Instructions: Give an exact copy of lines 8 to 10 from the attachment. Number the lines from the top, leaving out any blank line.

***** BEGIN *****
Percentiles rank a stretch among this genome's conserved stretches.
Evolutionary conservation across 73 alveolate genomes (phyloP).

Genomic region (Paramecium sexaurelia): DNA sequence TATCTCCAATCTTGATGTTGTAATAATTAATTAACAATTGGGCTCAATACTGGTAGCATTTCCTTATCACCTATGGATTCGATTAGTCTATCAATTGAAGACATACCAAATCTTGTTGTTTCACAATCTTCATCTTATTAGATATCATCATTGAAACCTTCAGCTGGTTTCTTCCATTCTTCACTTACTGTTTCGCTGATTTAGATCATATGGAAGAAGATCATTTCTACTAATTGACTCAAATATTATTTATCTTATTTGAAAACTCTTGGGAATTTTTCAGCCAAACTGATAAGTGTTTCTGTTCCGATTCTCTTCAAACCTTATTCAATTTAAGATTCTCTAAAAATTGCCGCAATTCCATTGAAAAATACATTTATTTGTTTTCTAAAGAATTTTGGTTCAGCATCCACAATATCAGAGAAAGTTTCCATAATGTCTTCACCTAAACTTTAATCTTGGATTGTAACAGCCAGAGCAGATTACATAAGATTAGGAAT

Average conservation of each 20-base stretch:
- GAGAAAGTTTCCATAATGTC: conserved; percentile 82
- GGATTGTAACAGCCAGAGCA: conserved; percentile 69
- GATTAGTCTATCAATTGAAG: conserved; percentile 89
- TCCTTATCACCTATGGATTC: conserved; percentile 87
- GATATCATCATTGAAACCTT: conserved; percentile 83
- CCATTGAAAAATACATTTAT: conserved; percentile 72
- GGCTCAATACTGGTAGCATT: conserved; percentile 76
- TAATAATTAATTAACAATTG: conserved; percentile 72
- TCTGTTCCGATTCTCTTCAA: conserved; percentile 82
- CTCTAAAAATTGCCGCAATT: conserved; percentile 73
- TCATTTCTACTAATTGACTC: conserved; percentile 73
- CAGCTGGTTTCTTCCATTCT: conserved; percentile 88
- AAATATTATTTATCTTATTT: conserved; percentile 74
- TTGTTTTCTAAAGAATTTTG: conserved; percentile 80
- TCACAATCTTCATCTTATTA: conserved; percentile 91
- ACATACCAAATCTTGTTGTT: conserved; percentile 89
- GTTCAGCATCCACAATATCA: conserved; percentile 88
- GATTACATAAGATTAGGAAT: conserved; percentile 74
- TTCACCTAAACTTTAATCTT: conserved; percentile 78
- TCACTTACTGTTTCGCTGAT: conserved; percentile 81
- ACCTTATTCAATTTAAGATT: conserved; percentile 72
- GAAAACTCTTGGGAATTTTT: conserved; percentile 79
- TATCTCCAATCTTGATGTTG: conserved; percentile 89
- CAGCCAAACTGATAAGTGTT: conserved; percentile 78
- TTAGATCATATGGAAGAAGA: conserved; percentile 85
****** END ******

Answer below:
- TCCTTATCACCTATGGATTC: conserved; percentile 87
- GATATCATCATTGAAACCTT: conserved; percentile 83
- CCATTGAAAAATACATTTAT: conserved; percentile 72